The hyacinth macaw (Anodorhynchus hyacinthinus) has been rescued from extinction by conservation work at Estancia Miranda.
The hyacinth macaw (Anodorhynchus hyacinthinus) has been rescued from extinction
by conservation work at Estancia Miranda.

But, for all the risks, the book is illuminated with joy and wonder. It’s rather drily written, but there’s no mistaking the author’s pleasure, decades later, in recalling sights such as “a giant anteater swimming across the river with only its long snout poking above the water like a snorkel”. It’s also very English.

Note, for example, Iain’s satisfaction in conceding just two goals and winning 4-2 in a game of football against some sawmill workers (“It was good to be back in goal, in the position I had played at school”).

Shio-koni-amo (Lentinus velutinus), a fungus eaten by the Yanomami at Auaris
Shio-koni-amo (Lentinus velutinus),
a fungus eaten by the Yanomami at Auaris

Or there’s the investigation into the Yanomami’s names for fungi:

“Most of the names referred to what the fungi resembled such as deer or stingray. An amusing one was shio-koni-amo which translated means hairy arse fungus. You could see the resemblance when you looked at it.”

Rude names notwithstanding, this is an intensely serious book of botany, detailing thousands of collections of plants and dozens of new species and observations. It’s particularly strong on coco-plums, Brazil nuts, lilies and poisonous plants. There’s also excellent accounts of devising — literally overnight — the syllabus for a two-year master’s course in tropical botany and then running this in Manaus, and of helping the founder of modern genetics Theodosius Dobzhansky with his pioneering work into fruit flies. This required the mashing up and transportation to an Indian village of 20 kilos of mouldy bananas (bait for the flies). After they arrive, Iain goes out to meet the locals:

“In no time we were surrounded by naked or nearly naked Yanomami of the Sanuma clan. They were curious about us and were stroking my hairy arms and chest, making their clicking noise of appreciation. When they wanted to see more, I just stripped completely and their curiosity was satisfied.”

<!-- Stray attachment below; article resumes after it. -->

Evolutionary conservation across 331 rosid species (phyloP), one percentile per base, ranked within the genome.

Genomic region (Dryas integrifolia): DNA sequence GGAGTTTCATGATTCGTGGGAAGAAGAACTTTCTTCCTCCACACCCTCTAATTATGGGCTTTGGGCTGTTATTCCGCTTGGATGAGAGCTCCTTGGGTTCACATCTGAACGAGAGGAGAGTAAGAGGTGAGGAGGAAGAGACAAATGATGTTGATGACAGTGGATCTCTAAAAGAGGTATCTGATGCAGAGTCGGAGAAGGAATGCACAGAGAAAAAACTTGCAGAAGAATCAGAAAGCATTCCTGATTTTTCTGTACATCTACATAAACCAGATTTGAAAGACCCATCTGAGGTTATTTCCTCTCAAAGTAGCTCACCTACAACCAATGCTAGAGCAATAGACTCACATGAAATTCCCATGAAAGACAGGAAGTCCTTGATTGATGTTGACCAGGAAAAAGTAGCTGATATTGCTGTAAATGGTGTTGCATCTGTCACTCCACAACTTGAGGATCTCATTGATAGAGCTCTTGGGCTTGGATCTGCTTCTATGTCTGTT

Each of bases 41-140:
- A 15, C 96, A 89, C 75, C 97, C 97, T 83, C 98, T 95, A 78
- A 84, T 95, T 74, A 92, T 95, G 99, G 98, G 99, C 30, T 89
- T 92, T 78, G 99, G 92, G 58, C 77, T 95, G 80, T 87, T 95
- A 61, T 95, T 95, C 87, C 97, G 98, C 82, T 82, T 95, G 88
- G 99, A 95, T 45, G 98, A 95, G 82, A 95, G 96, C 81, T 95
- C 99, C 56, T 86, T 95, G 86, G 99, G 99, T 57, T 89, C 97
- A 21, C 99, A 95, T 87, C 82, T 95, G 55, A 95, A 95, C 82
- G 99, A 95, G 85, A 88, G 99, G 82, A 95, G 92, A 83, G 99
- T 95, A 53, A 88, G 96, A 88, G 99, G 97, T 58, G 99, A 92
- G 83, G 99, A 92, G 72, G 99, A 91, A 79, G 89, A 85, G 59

The Rondiônia expedition of 1968: standing, Ghillean Prance and David Philco; seated left to right, Luiz Farias, Luiz Coêlho, Kent Dumont, José Ramos, and local guide
The Rondiônia expedition of 1968: standing, Ghillean Prance and David Philco; seated left to right, Luiz Farias, Luiz Coêlho, Kent Dumont, José Ramos,
and local guide

The book ends with a plea

“It is (or was) indeed a glorious forest, but today I am worried about its future as illegal mining, timber exploitation, and deforestation diminish its glory. I urge us all to strive further to preserve the Amazon forest and its wonderful people who depend on the forest for their future.”

That Glorious Forest: Exploring the Plants and Their Indigenous Uses in Amazonia by Ghillean T. Prance is available from Serendip bookshop in Lyme Regis, who have an enterprising policy of getting books from the US and Canada. They also, for example, stock Curiosity by Joan Thomas, a novel about the great Lyme Regis fossil collector Mary Anning, born on 21 May, 1799. Alternatively, That Glorious Forest can be obtained directly from NYBG Press via » NYBGPress@nybg.org ($69 hardcover, $49 e-book).

Review by Jonathan Hudston.

Ghillean Prance
Ghillean Prance

West Dorset has a long and little-known history of links with South America, dating back to the 1590s when Sir Walter Ralegh — bored of living at Sherborne Castle in exile from the court of Elizabeth I and vexed by accusations of atheism — sought to regain favour by leading an expedition to Guiana. Ralegh wrote up his adventure as the discovery of a golden world, an Eldorado, though in fact his journey was beset by troubles. Ralegh’s voyage has been described by the historian Simon Schama as “the prototype of all imperial upstream epics”. It’s passed down through time into the imaginations of such figures as Joseph Conrad (Heart of Darkness), John Huston (The African Queen), Werner Herzog (Aguirre, Wrath of God and subsequently Fitzcarraldo), and Francis Ford Coppola (Apocalypse Now).